The simplest solution of all is seems to be to just to buy plastic end caps/edge protectors, which are available from some online tool vendors:
But these have a few problems. The available sizes won't fit all chisel widths you might eventually collect (both Imperial and metric), and while you can always go up a size in theory as vintage chisels are often thicker than modern ones getting a good fit may still prove impossible.
So making your own is going to work out a better solution for a lot of woodworkers, especially those building a collection of vintage chisels. And taking the DIY approach allows you to make matching protectors for gouges of any sweep and potentially any other edge tools you want to protect as well.
The 'high-tech' solution is to use a dip product or a mouldable rubber or plastic. Dips include the Dip Seal mentioned by LeeG as well as the classic Plasti Dip beloved of toolheads*. Mouldable products include Sugru or the homemade equivalent and for something harder a thermo-forming plastic like Utile Plast, Mold-It or ThermoMorph.
A low-tech solution is one of the oldest, and that is a leather cap. These are still fairly common today on some very large chisels like slicks and used by some woodworkers for their smaller chisels too. You can buy them from a few sources but some are homemade.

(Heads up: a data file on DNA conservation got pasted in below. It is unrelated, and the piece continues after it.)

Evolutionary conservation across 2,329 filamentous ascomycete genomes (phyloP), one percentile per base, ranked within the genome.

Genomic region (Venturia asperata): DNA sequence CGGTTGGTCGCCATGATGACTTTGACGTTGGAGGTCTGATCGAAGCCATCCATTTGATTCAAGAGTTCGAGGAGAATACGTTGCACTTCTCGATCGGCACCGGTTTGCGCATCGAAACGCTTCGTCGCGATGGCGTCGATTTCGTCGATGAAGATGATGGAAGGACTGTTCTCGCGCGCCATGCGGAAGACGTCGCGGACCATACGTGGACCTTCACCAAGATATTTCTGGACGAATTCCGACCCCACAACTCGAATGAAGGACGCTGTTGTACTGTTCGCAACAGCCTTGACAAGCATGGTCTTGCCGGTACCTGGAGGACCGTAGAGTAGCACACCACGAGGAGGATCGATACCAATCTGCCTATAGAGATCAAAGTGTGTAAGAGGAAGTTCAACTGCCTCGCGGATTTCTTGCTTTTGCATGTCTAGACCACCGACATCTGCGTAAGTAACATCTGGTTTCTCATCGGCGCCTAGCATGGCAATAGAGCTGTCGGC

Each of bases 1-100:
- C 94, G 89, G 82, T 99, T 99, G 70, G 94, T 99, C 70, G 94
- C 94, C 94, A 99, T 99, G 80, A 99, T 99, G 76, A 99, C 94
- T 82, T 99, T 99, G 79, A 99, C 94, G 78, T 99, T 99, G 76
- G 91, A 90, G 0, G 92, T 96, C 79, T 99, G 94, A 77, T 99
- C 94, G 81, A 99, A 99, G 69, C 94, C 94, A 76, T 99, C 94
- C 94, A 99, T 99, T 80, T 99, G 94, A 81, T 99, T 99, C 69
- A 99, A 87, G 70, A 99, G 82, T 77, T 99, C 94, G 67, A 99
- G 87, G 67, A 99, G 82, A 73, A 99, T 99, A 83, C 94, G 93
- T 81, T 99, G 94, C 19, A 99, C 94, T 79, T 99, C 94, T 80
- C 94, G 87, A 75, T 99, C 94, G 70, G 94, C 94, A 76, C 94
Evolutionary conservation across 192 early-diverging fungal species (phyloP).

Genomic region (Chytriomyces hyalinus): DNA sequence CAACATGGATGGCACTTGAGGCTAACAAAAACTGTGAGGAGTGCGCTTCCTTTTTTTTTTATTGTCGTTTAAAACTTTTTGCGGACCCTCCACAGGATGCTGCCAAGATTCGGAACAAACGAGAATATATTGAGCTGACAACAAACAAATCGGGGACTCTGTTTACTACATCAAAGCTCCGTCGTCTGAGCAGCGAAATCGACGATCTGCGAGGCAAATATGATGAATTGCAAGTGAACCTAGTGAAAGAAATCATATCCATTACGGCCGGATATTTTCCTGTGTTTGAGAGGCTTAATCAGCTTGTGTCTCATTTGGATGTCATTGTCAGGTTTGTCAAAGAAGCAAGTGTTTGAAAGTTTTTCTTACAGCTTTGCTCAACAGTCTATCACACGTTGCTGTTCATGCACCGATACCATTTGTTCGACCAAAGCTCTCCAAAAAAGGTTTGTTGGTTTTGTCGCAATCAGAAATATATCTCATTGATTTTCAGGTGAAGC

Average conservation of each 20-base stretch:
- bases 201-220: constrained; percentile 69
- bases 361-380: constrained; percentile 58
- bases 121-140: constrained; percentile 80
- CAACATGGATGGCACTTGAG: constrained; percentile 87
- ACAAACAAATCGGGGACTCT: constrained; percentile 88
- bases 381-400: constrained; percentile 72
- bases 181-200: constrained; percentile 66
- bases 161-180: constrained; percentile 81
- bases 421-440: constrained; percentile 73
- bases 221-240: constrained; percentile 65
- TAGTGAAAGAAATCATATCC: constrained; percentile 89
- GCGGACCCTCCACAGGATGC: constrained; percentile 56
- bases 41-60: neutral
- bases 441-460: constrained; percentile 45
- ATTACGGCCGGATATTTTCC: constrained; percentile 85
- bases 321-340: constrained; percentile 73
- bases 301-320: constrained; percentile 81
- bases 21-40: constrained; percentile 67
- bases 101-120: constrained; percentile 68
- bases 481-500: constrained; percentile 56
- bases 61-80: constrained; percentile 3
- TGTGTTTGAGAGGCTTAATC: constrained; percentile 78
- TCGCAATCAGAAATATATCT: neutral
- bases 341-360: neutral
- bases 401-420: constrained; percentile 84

I go even lower-tech than this and make simple tight-fitting cardboard sleeves. They work out a bit cheaper too since the cardboard is free, harvested from packaging such as blister packs or small boxes, scored and folded to fit and glued together with PVA glue. The results aren't pretty but they get the job done:
If aesthetics matter to you you can pick the cardboard with more care, or paint it after the glue has dried :-)
*See a hybrid method using Plasti Dip as the topcoat from Chris Schwarz here on Popular Woodworking. The older method he mentions in this piece he presented back in 2009 as Origami Chisel Protectors.